England domestic news

Lancashire face crucial time in Ashes bid

Andrew McGlashan at Old Trafford

August 30, 2009

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Computer-generated impression of Old Trafford after redevelopment. View of the overall scheme from the new stands, with the hospitality and events building in the foreground and the retained pavilion located centrally between the new stands, September 22, 2008
A computer-generated impression of Old Trafford after redevelopment © Lancashire CCC
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Lancashire are confident of securing one of the Pakistan-Australia Test matches next year, but their ultimate aim is to bring Ashes cricket back to a redeveloped Old Trafford. The club has submitted its bid to the ECB for one of the neutral games in 2010 and has felt bullish about its chances since the series was announced with the strong Asian links in the area an advantage.

However, while hosting the Test next summer would be a significant boost the absence of an Ashes match this season is still hurting. When Lancashire learnt they wouldn't host Australia over five days it made them realise how seriously the venue needed redeveloping.

"Since Old Trafford first hosted international cricket we have only missed out on three Ashes Tests and one of them was 2009," said Jim Cumbes, the Lancashire chief executive. "There are no guarantees, the ECB can't give any but they have been very supportive. When the work is finished this will be a wonderful stadium. The bidding process for the Ashes in 2013 is probably 12 months away and when it comes around we feel we will be a strong position."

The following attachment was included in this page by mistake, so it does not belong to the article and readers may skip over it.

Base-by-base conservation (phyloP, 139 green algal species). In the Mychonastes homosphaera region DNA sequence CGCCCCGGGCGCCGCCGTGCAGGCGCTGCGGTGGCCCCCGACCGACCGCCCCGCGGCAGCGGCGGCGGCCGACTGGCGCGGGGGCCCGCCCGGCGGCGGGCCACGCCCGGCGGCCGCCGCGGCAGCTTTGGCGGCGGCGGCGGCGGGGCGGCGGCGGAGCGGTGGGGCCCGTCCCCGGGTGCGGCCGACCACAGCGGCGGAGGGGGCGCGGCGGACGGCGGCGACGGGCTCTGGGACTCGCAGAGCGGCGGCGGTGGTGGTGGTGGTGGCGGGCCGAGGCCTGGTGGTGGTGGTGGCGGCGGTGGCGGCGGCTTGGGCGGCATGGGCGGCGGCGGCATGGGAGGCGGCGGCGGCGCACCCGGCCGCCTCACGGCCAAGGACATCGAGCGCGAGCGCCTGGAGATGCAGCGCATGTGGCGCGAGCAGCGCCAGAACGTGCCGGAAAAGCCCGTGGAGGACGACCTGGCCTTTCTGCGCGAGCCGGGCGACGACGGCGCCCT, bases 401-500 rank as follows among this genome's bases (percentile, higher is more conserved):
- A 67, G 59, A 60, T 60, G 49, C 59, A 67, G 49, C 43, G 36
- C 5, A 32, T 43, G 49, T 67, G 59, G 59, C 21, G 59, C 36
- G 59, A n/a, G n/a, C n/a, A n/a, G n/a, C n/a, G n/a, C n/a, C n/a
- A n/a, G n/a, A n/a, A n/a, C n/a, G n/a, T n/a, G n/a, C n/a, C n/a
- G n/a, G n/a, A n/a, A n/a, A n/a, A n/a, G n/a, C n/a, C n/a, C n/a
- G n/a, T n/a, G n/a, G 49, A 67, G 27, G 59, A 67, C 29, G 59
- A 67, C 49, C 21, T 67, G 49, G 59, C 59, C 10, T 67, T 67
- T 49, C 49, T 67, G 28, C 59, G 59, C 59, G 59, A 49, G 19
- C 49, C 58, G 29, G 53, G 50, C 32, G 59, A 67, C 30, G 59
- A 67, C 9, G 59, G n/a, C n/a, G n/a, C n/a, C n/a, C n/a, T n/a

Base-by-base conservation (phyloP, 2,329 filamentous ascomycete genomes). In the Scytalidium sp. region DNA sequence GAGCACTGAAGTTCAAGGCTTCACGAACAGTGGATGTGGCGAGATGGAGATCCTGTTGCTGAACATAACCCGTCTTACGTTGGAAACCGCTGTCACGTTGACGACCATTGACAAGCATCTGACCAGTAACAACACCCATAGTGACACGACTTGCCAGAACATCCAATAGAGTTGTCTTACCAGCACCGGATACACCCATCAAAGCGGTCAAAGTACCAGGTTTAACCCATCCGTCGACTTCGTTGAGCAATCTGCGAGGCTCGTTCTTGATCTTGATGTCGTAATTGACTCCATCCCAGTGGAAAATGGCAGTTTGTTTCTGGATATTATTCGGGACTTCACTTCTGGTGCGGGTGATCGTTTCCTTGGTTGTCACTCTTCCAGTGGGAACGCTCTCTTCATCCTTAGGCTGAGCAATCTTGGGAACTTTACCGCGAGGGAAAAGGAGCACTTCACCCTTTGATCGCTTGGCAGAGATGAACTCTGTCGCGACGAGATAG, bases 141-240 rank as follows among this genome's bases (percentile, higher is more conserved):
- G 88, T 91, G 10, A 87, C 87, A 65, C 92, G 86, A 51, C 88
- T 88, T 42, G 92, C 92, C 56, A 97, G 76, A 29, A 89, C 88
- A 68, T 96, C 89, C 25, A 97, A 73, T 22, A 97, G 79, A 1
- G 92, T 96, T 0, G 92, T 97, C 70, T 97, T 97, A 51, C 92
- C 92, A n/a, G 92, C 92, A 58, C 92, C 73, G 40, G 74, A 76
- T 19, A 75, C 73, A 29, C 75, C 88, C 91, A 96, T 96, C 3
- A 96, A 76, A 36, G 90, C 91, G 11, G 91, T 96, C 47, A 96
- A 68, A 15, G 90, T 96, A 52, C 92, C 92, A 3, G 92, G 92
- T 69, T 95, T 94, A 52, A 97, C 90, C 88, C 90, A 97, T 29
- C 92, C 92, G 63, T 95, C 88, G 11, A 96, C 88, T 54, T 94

Building work is well underway in the first stage of an ambitious project to revive the ground that has fallen into disrepair in recent years. By 2012 they aim to have built new stands, a new joint media centre and players' pavilion and renovated the current pavilion. The permanent capacity will be 15,000, but temporary seating will bring it to 25,000. At the end of the 2010 season the square will also be turned to face north-south, which will avoid problems with the setting sun and provide an increased number of pitches.

Nothing, though, is certain. The bidding process has, according to Cumbes, "put many chairman's and chief executive's noses out of joint" but he believes the ECB's position on it is softening a little since Cardiff offered huge sums for their Ashes match. "I think they are realising that geography is also important", he said.

The biggest stumbling block, however, could still be planning permission. The crux of the massive redevelopment is based on a partnership with Tesco, who will build a superstore a short distance from the ground and help finance the whole project which is expected to cost around £70million.

The next stage of the project is due to go before the planning committee in September and while the club is publicly confident it will pass, the plan could still be 'called in' by the government which would cause a severe delay and threaten the entire project. "That would be tough," admitted Michael Cairns, the Lancashire chairman. "Something would happen but not to this scale. It doesn't bear thinking about if there was an extensive delay on this process."

They have won one of the packages recently announced by the ECB and have Test matches against India in 2014 and Pakistan in 2015. Still, they are subject to the ground plans going ahead so a huge amount rests on the next month for the future of Old Trafford.

It has taken a long time for the club to even get to this stage and Cumbes revealed there had even been consideration of a drastic move. "We did seriously look at whether to become a county ground, but with the size of the North West you just can't do that," he said. "You'd be letting people down. It is unthinkable not to have Test cricket in this region which is why we want to bring it back to Old Trafford."

Andrew McGlashan is assistant editor of Cricinfo

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Andrew McGlashan Assistant Editor Andrew arrived at ESPNcricinfo via Manchester and Cape Town, after finding the assistant editor at a weak moment as he watched England's batting collapse in the Newlands Test. Andrew began his cricket writing as a freelance covering Lancashire during 2004 when they were relegated in the County Championship. In fact, they were top of the table when he began reporting on them but things went dramatically downhill. He likes to let people know that he is a supporter of county cricket, a fact his colleagues will testify to and bemoan in equal quantities.
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